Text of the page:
Nominations Big Brother Awards UK / Austria
On 28 July, Privacy International will celebrate the 6th annual UK Big Brother Awards ceremony. From about 300 nominees a ‘Dirty Dozen’ was selected for the shortlist. Award categories for this year are as they have been in past years: Worst Public Servant; Most Invasive Company; Most Appalling Project; Most Heinous Government Organisation and Lifetime Menace (now renamed the ‘David Blunkett Lifetime Menace Award’).
The number of nominations for Home Secretary Blunkett, the Home Office and the proposed National Identity Card far outweighed all other nominees, but their unpopularity will not be recognised this year because they have received awards in previous years. Among the favourites that are tipped to win is the Rt Hon Margaret Hodge MP, Minister of State for Children for Worst Public Servant. Hodge has received numerous nominations because of her patronage of the controversial tracking provisions in the Children Bill and for her determination to develop a wide spectrum of intrusive databases and information systems.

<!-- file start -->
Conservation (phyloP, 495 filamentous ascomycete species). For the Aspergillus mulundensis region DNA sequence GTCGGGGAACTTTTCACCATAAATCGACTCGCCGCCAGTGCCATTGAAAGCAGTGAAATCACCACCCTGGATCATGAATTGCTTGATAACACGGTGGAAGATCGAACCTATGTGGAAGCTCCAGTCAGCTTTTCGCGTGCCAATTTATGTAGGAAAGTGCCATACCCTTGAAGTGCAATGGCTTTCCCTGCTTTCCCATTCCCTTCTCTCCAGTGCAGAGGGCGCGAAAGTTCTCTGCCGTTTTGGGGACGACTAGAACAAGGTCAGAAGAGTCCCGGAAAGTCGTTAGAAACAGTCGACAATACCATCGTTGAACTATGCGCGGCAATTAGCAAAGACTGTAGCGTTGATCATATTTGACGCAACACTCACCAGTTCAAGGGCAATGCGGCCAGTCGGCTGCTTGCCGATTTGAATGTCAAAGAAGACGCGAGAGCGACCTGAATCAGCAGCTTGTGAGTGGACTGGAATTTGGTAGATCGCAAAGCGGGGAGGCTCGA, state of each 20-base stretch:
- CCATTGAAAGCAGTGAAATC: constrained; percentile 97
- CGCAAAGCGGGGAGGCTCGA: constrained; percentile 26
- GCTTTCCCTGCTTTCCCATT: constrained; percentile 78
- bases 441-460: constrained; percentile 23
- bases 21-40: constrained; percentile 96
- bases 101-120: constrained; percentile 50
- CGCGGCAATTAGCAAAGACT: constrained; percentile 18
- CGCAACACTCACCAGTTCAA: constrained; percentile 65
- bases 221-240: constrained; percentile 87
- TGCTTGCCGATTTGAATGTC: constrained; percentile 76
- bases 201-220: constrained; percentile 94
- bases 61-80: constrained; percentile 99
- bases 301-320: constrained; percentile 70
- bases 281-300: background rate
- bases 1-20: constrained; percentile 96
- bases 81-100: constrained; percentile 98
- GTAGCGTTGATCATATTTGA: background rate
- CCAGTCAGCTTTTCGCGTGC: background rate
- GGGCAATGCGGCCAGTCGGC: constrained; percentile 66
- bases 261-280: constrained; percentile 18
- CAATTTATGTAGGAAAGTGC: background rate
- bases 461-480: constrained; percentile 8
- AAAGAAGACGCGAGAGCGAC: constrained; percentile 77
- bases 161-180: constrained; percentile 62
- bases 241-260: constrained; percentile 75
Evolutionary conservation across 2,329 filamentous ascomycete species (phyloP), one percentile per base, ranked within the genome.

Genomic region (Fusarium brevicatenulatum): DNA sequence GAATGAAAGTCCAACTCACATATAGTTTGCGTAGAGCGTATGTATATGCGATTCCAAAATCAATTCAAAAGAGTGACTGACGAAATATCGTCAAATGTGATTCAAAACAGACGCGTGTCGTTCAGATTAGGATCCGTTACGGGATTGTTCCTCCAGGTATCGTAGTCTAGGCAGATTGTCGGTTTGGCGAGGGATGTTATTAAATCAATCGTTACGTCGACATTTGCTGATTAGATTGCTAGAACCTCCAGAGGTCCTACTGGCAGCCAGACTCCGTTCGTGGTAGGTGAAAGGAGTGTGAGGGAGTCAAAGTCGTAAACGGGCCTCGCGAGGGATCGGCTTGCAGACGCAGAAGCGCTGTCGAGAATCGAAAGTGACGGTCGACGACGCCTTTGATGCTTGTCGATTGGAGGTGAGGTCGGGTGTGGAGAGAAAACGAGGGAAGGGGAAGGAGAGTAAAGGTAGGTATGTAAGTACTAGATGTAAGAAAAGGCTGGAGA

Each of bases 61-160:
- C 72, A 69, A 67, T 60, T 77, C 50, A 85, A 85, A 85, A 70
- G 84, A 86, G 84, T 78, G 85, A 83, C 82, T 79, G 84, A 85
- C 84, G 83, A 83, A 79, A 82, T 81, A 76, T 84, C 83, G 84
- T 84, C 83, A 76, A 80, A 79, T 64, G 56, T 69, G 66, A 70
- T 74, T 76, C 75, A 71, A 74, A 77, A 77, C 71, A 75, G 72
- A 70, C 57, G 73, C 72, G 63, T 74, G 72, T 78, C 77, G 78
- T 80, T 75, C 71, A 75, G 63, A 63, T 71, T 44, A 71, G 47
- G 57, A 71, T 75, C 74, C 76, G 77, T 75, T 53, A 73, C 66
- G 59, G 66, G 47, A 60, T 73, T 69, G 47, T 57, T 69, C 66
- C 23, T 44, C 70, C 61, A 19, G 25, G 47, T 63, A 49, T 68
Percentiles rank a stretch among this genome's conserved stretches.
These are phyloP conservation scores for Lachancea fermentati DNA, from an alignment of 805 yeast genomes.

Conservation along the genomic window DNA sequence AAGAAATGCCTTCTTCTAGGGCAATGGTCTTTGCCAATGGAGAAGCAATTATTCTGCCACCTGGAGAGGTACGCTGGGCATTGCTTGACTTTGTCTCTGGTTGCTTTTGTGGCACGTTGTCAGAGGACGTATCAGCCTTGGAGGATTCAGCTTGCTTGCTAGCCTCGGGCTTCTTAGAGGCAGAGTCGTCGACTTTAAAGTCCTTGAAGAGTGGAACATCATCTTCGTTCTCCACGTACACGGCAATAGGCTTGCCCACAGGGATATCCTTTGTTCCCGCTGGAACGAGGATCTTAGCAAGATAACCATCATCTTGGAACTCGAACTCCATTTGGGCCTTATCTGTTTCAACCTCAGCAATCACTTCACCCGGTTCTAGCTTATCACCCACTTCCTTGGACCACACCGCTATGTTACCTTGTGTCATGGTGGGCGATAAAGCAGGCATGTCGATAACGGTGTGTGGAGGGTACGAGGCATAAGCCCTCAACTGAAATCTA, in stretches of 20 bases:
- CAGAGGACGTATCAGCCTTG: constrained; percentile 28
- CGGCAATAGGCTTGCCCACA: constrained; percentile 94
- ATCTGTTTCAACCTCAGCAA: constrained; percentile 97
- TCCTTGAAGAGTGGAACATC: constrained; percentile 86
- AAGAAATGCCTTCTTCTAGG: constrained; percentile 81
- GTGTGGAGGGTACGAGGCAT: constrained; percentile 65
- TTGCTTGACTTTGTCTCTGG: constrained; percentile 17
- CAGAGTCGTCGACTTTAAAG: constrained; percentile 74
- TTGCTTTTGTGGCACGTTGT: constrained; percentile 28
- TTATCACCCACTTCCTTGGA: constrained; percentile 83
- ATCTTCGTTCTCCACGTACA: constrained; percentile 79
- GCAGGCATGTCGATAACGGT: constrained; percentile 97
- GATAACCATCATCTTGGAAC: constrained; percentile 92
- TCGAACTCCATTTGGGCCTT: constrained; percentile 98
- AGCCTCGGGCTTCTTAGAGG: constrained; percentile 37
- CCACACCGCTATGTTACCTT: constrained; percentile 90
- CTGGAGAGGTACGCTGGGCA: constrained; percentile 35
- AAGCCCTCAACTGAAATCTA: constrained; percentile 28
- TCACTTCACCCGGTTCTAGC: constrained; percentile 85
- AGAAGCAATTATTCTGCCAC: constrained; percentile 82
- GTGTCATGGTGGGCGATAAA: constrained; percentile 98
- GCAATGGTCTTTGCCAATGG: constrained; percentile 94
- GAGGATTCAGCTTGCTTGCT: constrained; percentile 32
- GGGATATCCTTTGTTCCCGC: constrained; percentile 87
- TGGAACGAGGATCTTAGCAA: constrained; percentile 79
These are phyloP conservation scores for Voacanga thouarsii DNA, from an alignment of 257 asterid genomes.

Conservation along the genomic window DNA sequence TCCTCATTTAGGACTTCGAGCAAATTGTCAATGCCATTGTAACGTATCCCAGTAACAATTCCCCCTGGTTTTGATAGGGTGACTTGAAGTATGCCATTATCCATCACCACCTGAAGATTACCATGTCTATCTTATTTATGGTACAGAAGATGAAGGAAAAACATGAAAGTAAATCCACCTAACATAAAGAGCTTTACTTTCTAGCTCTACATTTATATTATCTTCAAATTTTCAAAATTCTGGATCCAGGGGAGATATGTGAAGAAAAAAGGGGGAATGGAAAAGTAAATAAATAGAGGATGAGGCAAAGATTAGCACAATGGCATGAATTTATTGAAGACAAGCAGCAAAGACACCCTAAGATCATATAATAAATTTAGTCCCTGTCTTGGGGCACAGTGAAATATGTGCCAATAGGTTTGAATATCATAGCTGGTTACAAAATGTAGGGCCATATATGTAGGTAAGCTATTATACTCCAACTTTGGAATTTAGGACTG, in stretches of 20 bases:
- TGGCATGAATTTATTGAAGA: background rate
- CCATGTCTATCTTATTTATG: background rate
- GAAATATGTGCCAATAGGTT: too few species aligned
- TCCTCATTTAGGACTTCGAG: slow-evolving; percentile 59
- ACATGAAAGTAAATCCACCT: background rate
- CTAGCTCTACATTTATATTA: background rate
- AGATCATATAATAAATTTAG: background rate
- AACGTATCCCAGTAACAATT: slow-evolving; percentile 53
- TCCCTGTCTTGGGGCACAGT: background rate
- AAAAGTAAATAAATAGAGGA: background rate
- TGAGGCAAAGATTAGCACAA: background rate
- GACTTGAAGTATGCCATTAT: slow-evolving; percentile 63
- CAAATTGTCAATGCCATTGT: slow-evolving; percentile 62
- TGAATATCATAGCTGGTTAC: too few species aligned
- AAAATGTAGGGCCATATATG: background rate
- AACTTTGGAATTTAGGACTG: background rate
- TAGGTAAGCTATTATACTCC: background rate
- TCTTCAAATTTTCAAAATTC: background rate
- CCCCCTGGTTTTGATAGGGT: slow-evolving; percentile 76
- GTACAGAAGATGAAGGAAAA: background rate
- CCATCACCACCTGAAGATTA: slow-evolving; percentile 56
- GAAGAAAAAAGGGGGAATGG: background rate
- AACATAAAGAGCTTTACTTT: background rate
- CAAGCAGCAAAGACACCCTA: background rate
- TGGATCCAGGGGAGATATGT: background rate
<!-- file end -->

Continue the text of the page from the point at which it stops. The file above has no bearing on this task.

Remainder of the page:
British Gas is tipped to win the Most Invasive Company Award, for its unfounded and cowardly claim that the Data Protection Act was the reason why an elderly couple died after British Gas had disconnected their gas supply. The hypothermia and absence of any duty of care apparently were secondary factors. The NHS National Programme for IT could be the winner of the Most Appalling Project Award, after already having won a Most Heinous Government Organisation award in 2000 because of its plans to computerise all patient records in a way that is both insecure and dangerous to patient privacy. Its nomination again this year reflects the gravity of concerns over these continuing plans.
Finally the Office of National Statistics risks winning the Most Heinous Government Organisation award, for its development of the ‘Citizen Information Project’ that will collate and share unprecedented amounts of data on the entire population.
Commenting on the nominations, Simon Davies, Director of Privacy International, said: “The nominations reflect a broad and intensified assault on the right to privacy in the UK. There is a clear hostility within government to privacy and a general antagonism to it from within business. We have seen few instances where privacy has been genuinely respected by large organisations.”
On 26 October 2004, the Austrians will celebrate their 6th annual ceremony as well. The call for nominations (in 5 categories, plus a positive price) is open until 16 October 2004.
Shortlist for privacy ‘Oscars’ announced (05.07.2004)
The 2004 UK Big Brother Awards
Call for nominations for the Austrian Big Brother Awards